Nina Trasoff 

Nina Trasoff says she got into the race for Tucson City Council because she's worried about the community's direction.

"I have a vision of trying to maintain the essence of Tucson as we grow," says Trasoff, 59. "I'm seeing just a complete lack of planning."

Planning is Trasoff's biggest buzzword on the campaign trail. It's a catch-all solution that covers everything from budget problems to downtown revitalization to dealing with future growth on the city's undeveloped perimeter. While she's generally short on details of how her plans would work, she's convinced that having better planning would resolve many community problems.

Trasoff made her debut on the ballot last year with an unsuccessful run for the Arizona Corporation Commission, but she has the poise of an experienced politician. The polish comes from a lifetime of experience on the stage. After growing up in Westchester, N.Y., Trasoff moved to Manhattan to pursue a dancing career on Broadway.

Three years later, she relocated to Los Angeles to break into television, working with such stars as Bill Cosby, and continued dancing onstage, traveling with Sammy Davis Jr. to perform in Las Vegas. "It was a good way to spend my 20s," she says.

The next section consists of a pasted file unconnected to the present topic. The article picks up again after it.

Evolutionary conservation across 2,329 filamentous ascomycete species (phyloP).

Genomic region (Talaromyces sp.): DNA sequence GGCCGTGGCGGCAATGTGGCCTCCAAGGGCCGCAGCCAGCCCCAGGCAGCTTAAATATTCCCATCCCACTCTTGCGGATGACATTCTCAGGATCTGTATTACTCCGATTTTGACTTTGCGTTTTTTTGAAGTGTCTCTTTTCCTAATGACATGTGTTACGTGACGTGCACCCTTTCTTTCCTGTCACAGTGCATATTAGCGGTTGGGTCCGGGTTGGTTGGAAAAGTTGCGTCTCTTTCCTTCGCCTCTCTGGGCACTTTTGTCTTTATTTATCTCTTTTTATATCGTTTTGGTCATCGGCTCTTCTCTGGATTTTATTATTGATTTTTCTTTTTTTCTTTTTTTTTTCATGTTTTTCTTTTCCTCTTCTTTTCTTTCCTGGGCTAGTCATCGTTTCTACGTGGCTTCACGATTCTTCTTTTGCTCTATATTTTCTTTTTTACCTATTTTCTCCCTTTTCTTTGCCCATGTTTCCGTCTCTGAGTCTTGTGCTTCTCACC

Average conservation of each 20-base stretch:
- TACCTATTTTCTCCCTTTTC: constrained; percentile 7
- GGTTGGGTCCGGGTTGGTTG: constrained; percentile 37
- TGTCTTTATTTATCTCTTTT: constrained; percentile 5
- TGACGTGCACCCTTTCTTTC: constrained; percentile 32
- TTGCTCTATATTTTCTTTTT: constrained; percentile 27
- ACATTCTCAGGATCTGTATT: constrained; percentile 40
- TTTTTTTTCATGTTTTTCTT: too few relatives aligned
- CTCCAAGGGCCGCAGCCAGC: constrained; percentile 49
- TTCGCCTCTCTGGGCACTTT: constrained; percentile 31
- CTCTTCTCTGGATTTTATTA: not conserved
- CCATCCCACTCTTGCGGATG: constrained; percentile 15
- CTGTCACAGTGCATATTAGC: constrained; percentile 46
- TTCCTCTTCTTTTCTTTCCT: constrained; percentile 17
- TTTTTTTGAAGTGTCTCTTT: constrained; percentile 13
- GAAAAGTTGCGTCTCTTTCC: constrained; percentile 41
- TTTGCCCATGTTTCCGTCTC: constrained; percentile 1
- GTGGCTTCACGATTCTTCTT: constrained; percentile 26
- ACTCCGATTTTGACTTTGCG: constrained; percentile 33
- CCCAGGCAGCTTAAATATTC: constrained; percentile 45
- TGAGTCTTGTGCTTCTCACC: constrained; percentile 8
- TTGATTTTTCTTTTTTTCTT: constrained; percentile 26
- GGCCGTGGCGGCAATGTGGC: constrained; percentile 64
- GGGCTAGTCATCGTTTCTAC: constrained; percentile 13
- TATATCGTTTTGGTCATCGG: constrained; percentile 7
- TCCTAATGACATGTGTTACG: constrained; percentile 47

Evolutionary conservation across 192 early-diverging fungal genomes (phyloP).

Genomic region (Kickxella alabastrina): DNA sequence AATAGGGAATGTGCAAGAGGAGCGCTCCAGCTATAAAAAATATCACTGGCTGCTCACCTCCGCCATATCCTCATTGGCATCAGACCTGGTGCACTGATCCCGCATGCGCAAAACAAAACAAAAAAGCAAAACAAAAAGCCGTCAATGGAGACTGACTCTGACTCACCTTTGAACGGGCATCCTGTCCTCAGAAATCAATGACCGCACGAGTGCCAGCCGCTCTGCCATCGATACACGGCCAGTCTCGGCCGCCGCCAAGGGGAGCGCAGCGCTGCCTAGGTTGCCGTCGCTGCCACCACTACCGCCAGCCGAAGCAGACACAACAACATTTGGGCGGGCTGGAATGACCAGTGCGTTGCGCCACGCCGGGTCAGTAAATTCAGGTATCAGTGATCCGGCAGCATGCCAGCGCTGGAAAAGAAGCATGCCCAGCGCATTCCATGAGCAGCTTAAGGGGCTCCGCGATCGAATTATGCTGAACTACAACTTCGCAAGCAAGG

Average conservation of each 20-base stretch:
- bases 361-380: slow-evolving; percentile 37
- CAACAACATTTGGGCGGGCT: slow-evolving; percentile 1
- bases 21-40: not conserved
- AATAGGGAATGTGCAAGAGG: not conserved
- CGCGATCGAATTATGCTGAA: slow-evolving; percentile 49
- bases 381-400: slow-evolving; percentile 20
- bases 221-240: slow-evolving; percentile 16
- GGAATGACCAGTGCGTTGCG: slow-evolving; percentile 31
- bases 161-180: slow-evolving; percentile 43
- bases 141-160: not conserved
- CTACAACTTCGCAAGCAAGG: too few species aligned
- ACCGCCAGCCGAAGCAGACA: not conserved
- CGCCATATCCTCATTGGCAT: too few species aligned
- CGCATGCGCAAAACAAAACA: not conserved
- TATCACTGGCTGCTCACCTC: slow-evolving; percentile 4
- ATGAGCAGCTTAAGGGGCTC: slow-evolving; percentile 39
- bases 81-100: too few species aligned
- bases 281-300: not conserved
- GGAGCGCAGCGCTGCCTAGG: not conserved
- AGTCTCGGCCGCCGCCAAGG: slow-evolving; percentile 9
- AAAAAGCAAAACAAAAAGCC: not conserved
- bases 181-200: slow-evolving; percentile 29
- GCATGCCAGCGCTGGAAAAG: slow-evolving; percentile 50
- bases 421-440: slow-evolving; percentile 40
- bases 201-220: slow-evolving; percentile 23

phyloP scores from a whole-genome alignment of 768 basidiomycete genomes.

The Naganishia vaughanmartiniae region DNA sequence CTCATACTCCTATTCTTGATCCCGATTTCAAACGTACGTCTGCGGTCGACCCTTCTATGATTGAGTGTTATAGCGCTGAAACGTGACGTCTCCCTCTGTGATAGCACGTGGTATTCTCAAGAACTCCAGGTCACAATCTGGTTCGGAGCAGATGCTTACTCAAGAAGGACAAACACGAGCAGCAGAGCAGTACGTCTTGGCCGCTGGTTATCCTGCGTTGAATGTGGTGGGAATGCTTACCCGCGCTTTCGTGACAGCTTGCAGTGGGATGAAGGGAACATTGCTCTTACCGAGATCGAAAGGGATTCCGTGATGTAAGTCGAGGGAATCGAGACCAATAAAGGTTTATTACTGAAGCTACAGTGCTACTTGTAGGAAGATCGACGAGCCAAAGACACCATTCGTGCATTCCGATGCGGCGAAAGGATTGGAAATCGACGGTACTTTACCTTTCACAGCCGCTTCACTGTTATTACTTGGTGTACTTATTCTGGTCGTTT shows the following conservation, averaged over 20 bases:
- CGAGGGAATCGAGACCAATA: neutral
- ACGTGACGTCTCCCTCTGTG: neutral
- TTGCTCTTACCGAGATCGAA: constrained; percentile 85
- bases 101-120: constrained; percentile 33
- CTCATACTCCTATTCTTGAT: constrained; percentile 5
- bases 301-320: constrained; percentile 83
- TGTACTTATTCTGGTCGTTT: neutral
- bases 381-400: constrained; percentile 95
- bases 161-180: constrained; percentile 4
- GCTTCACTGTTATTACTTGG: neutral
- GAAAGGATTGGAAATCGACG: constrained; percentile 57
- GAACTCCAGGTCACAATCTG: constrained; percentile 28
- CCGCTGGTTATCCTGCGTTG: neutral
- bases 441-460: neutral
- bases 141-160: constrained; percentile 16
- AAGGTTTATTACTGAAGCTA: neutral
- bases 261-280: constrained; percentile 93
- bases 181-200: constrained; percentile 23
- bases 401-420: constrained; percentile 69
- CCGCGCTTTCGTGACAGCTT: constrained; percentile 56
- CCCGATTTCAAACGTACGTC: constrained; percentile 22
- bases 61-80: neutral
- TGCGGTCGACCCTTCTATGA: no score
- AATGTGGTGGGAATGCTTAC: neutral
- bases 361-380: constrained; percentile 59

As she grew older, Trasoff shifted gears. She returned to school to study journalism and relocated to Tucson, where she made her on-air debut for KGUN Channel 9 on her 30th birthday. It was the start of a six-year reporting career at the station that many Tucsonans still remember. In 1983, she took over public-relations chores at the station for two years.

Trasoff jumped to the PR department at University Medical Center in 1985. When she left that job, she founded her own public-relations firm, Trasoff and Associates, which she has run for the last 17 years.

"I just love this community," Trasoff says. "I met my husband here, and this is where we decided we wanted to raise our family."

While she has little experience in city politics, Trasoff has become well connected through her work with more than 30 local nonprofits, including the Southern Arizona AIDS Foundation, the Arizona Center for Law in the Public Interest and the Ronald McDonald House.

Trasoff got into the council race following some prodding from county Democratic Party chairman Paul Eckerstrom, who was impressed by Trasoff's performance during last year's Corporation Commission race.

Thanks to her television exposure, Trasoff has the sort of celebrity quality that might bring an edge to defeating someone with the Ronstadt name. She says as she walks neighborhoods, she's hearing a consistent message.

"They don't want Fred, and they're excited about my candidacy, and they think I can beat him," she says.

More by Jim Nintzel


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